How is it that Americans can be so high in confidence but so low in test scores? When did the educational system stop being about the kids and turn into a political arena? These are just a couple of the many questions asked in this powerful new documentary, which was shot entirely in HD, and makes you question how in the world things got this bad?
Waiting for Superman follows five families from Harlem, the Bronx, East LA, Washington, DC, and Redwood City, CA, along with some education reformers who are doing their best to right this ship. There was a ton of footage and multiple formats used.
Here, Chilcott (pictured with Davis Guggenheim below) walks us through the production and post process.
POST: What did you shoot the film on and did you employ a lot of stock footage?
LESLEY CHILCOTT: “We shot all HD, and the majority of the movie is original footage, although we did use about 20 minutes of stock and historical footage. We talk about some things in the history of education and have some montages helping explain how our school system got to be such a mess. Our original stuff was shot on the Panasonic Varicam and two Sony EX3s, so all HD ranging from 720p to 1080p. We actually chose to shoot a lot on the classic Varicam, which is tape-based and 720p.”
POST: Why did you go this route?
CHILCOTT: “We chose it for its look, and it’s a favorite of our cinematographer Erich Roland, who has developed his own settings. We were very lucky to have many wonderful cinematographers work with us, but Erich Roland and Bob Richman shot the majority of the film.
“Also, we knew, or hoped, the movie would end up in theaters, and we found from working on other projects that the classic Varicam is really beautiful and easy to run around with, and it films out nicely. We used the two Sony EX3s as second cameras or when we were literally running down the street after someone, covering the lotteries in the film, and when we were in smaller places. It’s an amazing camera.”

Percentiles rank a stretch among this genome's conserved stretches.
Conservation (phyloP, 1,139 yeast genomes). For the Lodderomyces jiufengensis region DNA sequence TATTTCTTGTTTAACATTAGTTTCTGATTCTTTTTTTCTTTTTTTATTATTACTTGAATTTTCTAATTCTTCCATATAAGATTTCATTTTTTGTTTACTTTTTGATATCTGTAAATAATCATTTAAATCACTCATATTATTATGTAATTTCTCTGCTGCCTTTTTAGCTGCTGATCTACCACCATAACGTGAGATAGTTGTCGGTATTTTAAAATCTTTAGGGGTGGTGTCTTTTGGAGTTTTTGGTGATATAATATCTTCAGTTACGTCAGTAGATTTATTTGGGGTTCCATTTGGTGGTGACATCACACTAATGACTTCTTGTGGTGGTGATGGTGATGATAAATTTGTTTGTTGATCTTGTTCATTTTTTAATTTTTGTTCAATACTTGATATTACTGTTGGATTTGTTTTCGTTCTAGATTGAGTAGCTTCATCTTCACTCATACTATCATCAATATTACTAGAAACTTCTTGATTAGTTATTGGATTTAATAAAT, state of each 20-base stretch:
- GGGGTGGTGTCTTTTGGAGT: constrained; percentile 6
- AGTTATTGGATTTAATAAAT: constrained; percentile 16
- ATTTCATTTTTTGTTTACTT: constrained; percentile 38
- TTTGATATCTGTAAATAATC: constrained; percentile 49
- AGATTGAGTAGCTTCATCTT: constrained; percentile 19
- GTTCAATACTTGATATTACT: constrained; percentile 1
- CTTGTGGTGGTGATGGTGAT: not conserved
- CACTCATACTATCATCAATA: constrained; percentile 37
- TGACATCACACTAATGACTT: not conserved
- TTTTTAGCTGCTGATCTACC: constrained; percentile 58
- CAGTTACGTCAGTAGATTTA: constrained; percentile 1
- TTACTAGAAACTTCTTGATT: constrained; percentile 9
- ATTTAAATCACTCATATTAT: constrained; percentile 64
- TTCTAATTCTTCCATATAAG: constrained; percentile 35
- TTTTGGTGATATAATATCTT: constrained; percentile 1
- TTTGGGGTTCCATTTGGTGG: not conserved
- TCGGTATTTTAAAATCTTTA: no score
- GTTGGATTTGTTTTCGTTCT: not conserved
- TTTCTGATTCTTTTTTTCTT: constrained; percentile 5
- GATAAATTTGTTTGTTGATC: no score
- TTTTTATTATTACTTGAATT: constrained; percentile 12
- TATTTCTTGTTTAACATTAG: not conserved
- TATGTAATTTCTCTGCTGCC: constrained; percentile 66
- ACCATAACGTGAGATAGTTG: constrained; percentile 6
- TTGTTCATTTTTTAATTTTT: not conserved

POST: How did you go about gathering the stock images you needed?
CHILCOTT: “Things are so much easier now with You Tube as your preliminary search source (laughs). There is a part in the film where we talk about where Americans are internationally in terms of education. We are 21 out of 30 in science and 25 out of 30 countries in math. There is this other study that shows that out of eight developed countries, we are last in math, but when asked about how confident we are in our math skills, we are number one. So we started looking for stock footage of crazy stunts, and sure enough we found our best stuff on YouTube as well as from a couple of movies and other sources.
“We had a full-time clip researcher, Shannon Costello, and our outside expert, Deborah Ricketts, who did a lot of pulls and requests from the networks and the archives, but I think this is the first time YouTube was used as ground zero for things.
“Our assistant editor, Michael Azevedo, and our associate producer, Michael Birtel, even got in on the game. We emailed whoever posted the clip, tracked down the sources and licensed it. The best clip is a home video of a stunt that was posted on YouTube, and through many, many emails, Shannon tracked down the owner and the person who shot it.”
POST: Is there any animation in the film?